Shaun Rein explains what he has learned about doing business in China, and how US companies like Google could learn from it. Publicly yelling mostly does not work, he argues in Forbes, describing his first approach with a corruption case a decade ago.
Yelling often doesn’t accomplish much in Asia. Even if you’re right, it’s often better to work patiently. Chinese say you should be like water–you can move fast like a river but also slow as a trickle, depending on the situation.
Take Google‘s ( GOOG – news – people ) battle with China. Google shouldn’t have been so strident and public in demanding that the government end censorship. Everyone wants a freer Internet, but you’ve got to do what actually leads to improvement…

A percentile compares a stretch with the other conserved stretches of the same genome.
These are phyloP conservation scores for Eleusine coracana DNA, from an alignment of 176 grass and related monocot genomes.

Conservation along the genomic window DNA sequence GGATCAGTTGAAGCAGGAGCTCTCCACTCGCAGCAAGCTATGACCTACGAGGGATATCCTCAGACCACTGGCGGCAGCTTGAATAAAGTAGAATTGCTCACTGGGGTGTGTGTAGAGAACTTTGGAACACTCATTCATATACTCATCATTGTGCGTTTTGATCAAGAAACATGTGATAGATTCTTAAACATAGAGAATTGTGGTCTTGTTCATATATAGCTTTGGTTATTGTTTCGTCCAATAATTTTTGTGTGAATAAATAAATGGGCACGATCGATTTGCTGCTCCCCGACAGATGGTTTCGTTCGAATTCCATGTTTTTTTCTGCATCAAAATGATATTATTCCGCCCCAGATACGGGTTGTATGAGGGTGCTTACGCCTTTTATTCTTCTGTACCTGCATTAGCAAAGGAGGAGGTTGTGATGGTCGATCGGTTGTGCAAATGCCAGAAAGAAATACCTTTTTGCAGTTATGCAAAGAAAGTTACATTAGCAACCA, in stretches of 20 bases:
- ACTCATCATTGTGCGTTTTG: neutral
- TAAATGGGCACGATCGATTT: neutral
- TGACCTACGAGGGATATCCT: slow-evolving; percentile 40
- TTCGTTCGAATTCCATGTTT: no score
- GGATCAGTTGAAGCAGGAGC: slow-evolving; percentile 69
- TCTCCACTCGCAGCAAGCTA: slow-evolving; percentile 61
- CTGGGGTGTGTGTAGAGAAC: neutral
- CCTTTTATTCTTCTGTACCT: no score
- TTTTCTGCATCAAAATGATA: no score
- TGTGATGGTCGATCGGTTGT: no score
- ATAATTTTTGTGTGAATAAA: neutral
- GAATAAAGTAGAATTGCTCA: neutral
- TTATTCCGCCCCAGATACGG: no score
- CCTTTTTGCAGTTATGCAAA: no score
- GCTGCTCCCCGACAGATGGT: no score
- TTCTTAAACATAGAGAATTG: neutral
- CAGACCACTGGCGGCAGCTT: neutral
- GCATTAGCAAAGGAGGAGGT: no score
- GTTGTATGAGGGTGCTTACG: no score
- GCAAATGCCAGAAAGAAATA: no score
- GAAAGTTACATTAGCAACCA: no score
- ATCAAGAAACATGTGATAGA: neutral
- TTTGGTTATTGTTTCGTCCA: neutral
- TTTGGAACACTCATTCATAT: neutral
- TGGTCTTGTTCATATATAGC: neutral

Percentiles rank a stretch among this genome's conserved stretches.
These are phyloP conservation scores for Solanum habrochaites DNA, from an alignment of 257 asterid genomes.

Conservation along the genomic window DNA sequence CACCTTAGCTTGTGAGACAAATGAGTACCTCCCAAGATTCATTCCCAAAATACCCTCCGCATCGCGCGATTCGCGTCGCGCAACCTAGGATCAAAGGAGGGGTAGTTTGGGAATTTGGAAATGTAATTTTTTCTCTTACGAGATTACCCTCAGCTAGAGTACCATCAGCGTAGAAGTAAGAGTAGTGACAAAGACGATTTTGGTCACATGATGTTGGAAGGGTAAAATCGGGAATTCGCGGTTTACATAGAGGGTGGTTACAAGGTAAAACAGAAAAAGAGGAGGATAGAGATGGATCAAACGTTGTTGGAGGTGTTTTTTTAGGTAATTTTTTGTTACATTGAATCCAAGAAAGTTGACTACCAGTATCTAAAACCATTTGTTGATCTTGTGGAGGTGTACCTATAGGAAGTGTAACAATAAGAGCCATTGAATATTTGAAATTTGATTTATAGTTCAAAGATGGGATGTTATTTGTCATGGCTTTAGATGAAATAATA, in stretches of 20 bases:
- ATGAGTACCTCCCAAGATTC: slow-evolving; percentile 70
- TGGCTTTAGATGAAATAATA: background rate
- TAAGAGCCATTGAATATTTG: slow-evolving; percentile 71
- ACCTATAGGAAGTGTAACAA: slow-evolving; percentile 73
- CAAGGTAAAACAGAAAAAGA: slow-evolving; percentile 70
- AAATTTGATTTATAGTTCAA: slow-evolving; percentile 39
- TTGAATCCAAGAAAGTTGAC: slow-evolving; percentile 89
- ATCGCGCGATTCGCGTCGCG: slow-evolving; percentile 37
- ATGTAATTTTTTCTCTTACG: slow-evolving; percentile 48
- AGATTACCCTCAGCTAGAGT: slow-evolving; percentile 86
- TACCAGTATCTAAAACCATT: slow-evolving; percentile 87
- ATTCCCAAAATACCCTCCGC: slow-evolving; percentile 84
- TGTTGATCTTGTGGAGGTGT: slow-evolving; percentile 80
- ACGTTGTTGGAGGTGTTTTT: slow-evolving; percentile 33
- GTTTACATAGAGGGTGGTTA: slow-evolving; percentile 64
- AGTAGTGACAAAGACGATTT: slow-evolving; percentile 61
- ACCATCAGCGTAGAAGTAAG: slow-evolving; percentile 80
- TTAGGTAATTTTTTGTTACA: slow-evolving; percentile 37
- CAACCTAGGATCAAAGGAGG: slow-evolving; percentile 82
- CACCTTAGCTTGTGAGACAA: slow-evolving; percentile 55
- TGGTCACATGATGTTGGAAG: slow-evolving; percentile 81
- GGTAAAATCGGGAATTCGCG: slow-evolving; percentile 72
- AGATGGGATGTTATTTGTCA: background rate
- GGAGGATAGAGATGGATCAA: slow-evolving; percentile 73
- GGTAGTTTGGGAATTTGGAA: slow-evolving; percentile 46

True reform ultimately needs to come from trusted Chinese showing that rules can be revised without negative effect. Change can’t come from foreigners, or from Chinese funded by foreigners. Westerners can and should play key roles in reform, but by offering advice, not arrogant threats, and by presenting examples outside of the system. And always remember that reform is not an easy process. For every two steps forward there is usually one step back.